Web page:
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Published August 25, 2010
Temperature Verification(September 2010–February 2011)
Data Source(s): Forecast Evaluation Tool
For a thorough description of the interpretation of these maps, see the feature article, "Evaluating forecasts with the RPSS," in the April 2009 issue of the Southwest Climate Outlook.
Comparisons of observed temperatures for September–November to forecasts issued in August for the same period suggest that in southern and western Arizona forecasts have been more accurate than an equal chances forecast, while forecast accuracy for all of New Mexico has been similar to an equal chances forecast (Figure 15a). Forecast skill—a measure of the accuracy of the forecast—is highest in the southern and western regions of Arizona. Skill for the two-month lead time forecasts for October–December increases in all of New Mexico and remains more accurate than equal chances in southeastern and northwestern Arizona (Figure 15b). The three-month lead time forecasts have the most accurate forecasts in southern areas of the Southwest (Figure 15c). However, the four-month lead time forecast has been historically less accurate than equal chances in all of the Southwest, suggesting that forecasts for these periods are less likely to occur (Figure 15d). While bluish hues denote more accurate forecasts, caution is advised to users of the seasonal forecasts for regions with reddish colors.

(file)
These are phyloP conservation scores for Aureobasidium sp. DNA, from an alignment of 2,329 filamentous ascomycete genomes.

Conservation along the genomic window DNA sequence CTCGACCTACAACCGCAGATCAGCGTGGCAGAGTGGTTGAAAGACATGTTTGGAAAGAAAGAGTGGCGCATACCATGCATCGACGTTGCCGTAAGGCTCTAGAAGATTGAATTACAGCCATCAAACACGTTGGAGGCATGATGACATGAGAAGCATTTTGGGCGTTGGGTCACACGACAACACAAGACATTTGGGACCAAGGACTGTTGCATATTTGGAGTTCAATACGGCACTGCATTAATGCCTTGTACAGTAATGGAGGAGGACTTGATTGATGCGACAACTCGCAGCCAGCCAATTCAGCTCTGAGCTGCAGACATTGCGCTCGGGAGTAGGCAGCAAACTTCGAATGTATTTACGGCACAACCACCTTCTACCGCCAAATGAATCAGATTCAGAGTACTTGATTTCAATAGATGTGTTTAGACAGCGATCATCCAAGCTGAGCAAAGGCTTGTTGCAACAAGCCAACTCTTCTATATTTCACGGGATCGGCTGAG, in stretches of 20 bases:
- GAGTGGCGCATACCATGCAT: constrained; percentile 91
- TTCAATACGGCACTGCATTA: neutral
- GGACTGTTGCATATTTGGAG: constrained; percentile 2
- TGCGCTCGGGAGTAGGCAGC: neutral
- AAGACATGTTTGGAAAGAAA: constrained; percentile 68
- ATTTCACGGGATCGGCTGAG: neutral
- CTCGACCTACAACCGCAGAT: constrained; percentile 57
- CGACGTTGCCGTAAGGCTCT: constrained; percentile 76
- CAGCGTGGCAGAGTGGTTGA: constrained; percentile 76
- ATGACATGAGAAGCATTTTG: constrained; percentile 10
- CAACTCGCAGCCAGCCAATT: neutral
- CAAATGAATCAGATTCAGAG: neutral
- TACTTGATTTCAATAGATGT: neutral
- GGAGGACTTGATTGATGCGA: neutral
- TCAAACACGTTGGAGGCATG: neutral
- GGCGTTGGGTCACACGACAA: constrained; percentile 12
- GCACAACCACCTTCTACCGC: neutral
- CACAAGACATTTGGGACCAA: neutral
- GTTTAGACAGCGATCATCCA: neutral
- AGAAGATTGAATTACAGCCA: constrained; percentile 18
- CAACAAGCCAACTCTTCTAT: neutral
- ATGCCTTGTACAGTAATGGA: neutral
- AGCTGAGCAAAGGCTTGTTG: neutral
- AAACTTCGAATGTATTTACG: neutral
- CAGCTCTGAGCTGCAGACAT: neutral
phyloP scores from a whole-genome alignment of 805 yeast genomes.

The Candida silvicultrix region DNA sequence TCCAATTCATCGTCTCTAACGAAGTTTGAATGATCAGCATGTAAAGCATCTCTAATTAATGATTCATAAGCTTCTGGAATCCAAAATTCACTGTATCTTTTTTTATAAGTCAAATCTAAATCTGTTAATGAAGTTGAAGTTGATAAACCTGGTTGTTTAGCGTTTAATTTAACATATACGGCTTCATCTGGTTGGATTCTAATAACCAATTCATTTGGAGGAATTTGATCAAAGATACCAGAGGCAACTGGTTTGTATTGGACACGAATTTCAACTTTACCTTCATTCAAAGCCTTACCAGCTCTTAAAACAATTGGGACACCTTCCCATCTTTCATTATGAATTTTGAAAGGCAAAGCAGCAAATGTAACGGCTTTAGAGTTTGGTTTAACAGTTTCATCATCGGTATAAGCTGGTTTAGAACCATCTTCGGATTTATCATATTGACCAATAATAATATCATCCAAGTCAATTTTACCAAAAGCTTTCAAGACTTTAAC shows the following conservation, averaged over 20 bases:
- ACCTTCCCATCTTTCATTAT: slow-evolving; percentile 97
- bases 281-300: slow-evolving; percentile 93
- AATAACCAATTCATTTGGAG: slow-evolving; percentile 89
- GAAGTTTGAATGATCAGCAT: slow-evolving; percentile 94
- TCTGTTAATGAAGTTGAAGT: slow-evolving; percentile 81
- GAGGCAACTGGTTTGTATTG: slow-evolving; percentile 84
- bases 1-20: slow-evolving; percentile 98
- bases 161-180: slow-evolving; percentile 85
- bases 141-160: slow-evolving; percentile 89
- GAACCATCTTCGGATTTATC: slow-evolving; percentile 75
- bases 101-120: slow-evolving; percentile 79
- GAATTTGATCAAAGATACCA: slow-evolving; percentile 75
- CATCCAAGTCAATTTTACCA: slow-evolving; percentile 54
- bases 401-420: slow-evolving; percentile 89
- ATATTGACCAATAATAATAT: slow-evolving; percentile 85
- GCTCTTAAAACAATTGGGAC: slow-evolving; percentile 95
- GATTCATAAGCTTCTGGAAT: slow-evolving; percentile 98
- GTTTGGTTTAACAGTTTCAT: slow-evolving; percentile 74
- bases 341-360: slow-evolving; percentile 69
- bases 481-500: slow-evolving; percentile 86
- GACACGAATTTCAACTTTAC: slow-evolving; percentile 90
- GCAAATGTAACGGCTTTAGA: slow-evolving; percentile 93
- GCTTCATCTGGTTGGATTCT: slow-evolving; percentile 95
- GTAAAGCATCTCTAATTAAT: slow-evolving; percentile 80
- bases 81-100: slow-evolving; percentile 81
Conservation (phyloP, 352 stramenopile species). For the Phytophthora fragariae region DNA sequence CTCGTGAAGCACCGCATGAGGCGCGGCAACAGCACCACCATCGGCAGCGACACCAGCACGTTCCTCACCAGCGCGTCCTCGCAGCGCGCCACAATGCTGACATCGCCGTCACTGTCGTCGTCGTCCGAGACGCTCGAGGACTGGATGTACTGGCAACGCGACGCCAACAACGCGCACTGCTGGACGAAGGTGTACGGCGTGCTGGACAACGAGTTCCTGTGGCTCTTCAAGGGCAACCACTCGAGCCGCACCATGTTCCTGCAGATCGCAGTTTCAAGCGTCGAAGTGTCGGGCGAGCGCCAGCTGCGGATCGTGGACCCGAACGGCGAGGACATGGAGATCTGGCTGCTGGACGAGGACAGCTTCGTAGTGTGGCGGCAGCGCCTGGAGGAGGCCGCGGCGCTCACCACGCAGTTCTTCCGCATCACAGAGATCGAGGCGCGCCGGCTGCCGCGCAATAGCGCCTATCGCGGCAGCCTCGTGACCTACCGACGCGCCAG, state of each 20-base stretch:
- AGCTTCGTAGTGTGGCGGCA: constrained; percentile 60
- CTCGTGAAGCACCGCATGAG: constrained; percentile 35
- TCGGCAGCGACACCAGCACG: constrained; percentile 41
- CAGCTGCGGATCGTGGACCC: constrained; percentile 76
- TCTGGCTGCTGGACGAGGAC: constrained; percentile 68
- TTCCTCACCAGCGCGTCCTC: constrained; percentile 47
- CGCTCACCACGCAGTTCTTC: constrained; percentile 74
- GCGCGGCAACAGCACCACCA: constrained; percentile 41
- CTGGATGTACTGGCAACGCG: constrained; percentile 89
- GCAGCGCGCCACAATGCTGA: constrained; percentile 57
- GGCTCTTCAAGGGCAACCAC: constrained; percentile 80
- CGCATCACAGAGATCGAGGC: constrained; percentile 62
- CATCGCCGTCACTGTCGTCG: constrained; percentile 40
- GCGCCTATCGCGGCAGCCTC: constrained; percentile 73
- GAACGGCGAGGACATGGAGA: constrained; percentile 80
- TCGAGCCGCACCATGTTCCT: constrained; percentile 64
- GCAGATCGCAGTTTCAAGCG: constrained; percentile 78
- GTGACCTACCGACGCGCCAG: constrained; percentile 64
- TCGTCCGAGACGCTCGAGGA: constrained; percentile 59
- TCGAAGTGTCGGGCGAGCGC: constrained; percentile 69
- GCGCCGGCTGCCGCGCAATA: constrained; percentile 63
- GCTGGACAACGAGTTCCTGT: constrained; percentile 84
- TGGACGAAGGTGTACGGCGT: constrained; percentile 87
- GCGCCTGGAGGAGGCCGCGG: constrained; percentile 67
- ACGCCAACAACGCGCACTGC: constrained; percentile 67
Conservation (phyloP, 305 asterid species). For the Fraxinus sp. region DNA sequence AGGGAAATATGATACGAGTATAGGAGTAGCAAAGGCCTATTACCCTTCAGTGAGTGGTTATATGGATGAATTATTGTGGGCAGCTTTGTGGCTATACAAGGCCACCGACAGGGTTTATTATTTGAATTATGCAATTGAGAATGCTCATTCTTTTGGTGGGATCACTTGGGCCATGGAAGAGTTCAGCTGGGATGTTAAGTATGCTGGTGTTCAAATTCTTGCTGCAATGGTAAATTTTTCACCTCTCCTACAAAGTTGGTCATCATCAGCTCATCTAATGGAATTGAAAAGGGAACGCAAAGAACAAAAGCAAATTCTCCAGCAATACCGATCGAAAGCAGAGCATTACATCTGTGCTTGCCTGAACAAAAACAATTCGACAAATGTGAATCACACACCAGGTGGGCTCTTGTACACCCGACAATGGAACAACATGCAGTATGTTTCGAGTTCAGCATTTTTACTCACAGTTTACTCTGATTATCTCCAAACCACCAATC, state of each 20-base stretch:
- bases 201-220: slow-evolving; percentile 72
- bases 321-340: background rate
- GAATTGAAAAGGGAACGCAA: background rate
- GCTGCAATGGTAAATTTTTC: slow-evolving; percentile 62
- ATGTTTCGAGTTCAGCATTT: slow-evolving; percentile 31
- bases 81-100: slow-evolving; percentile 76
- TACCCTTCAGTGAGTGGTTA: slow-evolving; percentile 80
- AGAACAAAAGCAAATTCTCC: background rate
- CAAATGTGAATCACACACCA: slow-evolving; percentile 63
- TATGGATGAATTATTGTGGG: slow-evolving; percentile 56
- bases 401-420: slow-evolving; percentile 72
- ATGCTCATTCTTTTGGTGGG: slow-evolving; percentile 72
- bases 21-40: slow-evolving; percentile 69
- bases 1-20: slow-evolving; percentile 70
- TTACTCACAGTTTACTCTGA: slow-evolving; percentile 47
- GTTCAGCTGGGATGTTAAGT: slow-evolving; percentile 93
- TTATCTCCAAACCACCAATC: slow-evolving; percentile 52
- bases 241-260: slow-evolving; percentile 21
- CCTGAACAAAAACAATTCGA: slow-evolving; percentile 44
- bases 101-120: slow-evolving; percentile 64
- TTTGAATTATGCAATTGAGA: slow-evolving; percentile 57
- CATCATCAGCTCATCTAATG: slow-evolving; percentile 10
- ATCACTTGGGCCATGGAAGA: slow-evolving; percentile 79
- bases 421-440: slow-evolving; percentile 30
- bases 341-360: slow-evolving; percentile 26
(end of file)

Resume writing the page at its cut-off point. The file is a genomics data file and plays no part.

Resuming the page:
These maps evaluate the historical performance of the one- to four-month long-lead forecasts made by NOAA’s Climate Prediction Center (CPC). The maps convey the historical accuracy of the CPC forecasts in relation to the reference forecast, which assigns a 33 percent chance to the three CPC categories, “above,” “below,” and “neutral.” These categories indicate whether conditions are predicted to be similar to the warmest, coolest, or normal temperatures for 1971 to 2000. The maps are generated from the Forecast Evaluation Tool, which was developed by The University of Arizona in partnership with NOAA, NASA, NSF, and the University of California-Irvine.
The maps display the Ranked Probability Skill Score (RPSS). The more the forecasts and actual weather match, the bluer the color. A bluish or reddish RPSS indicates the forecast is more accurate or less accurate, respectively, than assigning a 33 percent chance to each of the three CPC categories.
The RPSS is calculated by comparing all the forecasts made since December 1994 for particular seasons and specified lead times to the actual weather of the season.
For more information on the Forecast Evaluation Tool, visit:
For a CLIMAS publication that explains how to use the Forecast Evaluation Tool, visit:
Southwest Climate Outlook Staff
- Michael Crimmins, UA Extension Specialist
- Stephanie Doster, Institute of the Environment Editor
- Dan Ferguson, CLIMAS Program Director
- Gregg Garfin, Founding Editor, Institute of the Environment
- Zack Guido, CLIMAS Associate Staff Scientist
- Gigi Owen, CLIMAS Assistant Staff Scientist
- Nancy J. Selover, Arizona State Climatologist
- Jessica Swetish, CLIMAS Publications Assistant
Please direct your Southwest Climate Outlook comments and suggestions to Zack Guido.
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